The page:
Lettland für Reisende“Latvia for Travelers”, Latvian government brochure, ca. 1937.

Travel guide cover. The original measures 8 inches by 10 inches and contains fifteen pages.

Here is an official travel guide to Latvia—as indicated by its printer: Lettische Staatspapierdruckerei, Riga, L. Maskavas ielā 11., that is, the Latvian State Printers.

The guide does not indicate a year of publication; however, it does mention the year 1936, proudly announcing that the new Ķemeri sulphur baths spa sanatorium building had just opened, featuring all the latest facilities and amenities. That the war was only few years away makes these memories of Latvia's first period of independence all the more poignant. Ķemeri's subsequent history has been a microcosm of Latvia's. The invading Nazis pillaged the facility. The returning Soviets refurbished the facility, at first dedicating it to the recuperation of Red Army veterans, then later to become the spa of choice reserved for the Communist Party leadership and apparatchiks. Even today, twenty-five years after the collapse of the USSR, Ķemeri continues to be a favorite among Russian clientele.

We have made the guide available in both digitized and facsimile formats. Below, a gallery of photographs in the brochure.

Click on a thumbnail to view the picture. Mouse over the either side of the picture and click to navigate or use the left/right arrow keys.

Heldenfriedhof bei Riga.
Rīga military cemetery, Brāļu kapi.

Das Freiheitsdenkmal zu Riga.
Freedom Monument.

Tor zum Heldenfriedhof.
Gate to Brāļu kapi cemetery.

Gruppe vom Freiheitsdenkmal.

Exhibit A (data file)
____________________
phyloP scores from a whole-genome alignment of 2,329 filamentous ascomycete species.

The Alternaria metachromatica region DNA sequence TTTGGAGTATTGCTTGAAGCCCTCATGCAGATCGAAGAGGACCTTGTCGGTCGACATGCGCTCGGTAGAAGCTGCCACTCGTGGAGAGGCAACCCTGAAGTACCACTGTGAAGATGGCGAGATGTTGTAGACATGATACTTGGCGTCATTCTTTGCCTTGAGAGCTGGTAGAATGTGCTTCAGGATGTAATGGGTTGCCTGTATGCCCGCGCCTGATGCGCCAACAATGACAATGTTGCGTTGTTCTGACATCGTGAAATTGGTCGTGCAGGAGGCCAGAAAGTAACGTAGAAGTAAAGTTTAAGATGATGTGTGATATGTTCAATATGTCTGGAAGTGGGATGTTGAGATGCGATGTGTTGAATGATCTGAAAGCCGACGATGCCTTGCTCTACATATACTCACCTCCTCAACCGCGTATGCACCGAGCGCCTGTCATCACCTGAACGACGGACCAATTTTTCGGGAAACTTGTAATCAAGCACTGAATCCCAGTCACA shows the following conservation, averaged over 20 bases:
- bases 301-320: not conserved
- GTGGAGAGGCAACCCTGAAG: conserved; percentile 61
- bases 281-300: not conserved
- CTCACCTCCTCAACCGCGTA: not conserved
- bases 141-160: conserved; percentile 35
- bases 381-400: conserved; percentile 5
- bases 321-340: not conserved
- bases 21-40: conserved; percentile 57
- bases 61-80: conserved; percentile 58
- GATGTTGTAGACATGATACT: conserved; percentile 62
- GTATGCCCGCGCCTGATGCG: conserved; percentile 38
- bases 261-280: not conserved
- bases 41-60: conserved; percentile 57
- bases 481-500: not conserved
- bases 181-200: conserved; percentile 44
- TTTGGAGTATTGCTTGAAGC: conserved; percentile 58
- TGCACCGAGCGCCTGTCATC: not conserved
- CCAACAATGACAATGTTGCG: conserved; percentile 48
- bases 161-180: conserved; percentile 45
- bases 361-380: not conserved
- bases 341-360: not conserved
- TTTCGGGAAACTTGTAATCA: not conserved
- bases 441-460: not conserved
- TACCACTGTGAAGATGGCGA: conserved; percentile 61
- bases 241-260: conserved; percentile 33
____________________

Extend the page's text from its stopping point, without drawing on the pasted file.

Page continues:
Group from the Freedom Monument

Der Rathausplatz zu Riga mit dem Schwarzhäupterhaus.
Town Square with the House of the Blackheads.

Die National-Oper zu Riga.
National Opera in Rīga.

Old Rīga.

Im Rigaer Hafen.
Port of Rīga

Der Rigaer Zentralmarkt.
Rīga's Central Market

Frühling in Lettland.
Spring in Latvia

Autumn harvest.

Die Burgruine von Koknese.
Ruins of Koknese.

Lettische Jugend beim Volkstanz.
Latvian folk-dancing.

Harvest time.

Fischersleute vom lettischen Strand.
Coastal fishermen mending nets.

Volkstanz um’s Johannisfeuer.
People dancing around the bonfire.

Erntedankfest des lettischen Volkes
National celebration.

Sommer-Sonnwende in Lettland (23./24. Juni). (Das Lihgo-Fest.)
Summer solstice Līgo festival, 23-24th June.

(Train and plane routes to Rīga.)

Der Rigasche Strand (Rigas Jūŗmala)
Rīga beach

Der Rigasche Strand (Rigas Jūŗmala)
Rīga beach

Kurhotel im Moor- und Schwefelbad Ķemeri.
Ķemeri sanatorium, mud and sulphur baths

Ein Baderaum in der Kuranstalt von Ķemeri.
Spa bath room at Ķemeri

Sommer am Rigaschen Strande (Rīgas Jūŗmala).
Summer at the Rīga beach.

View of Rīga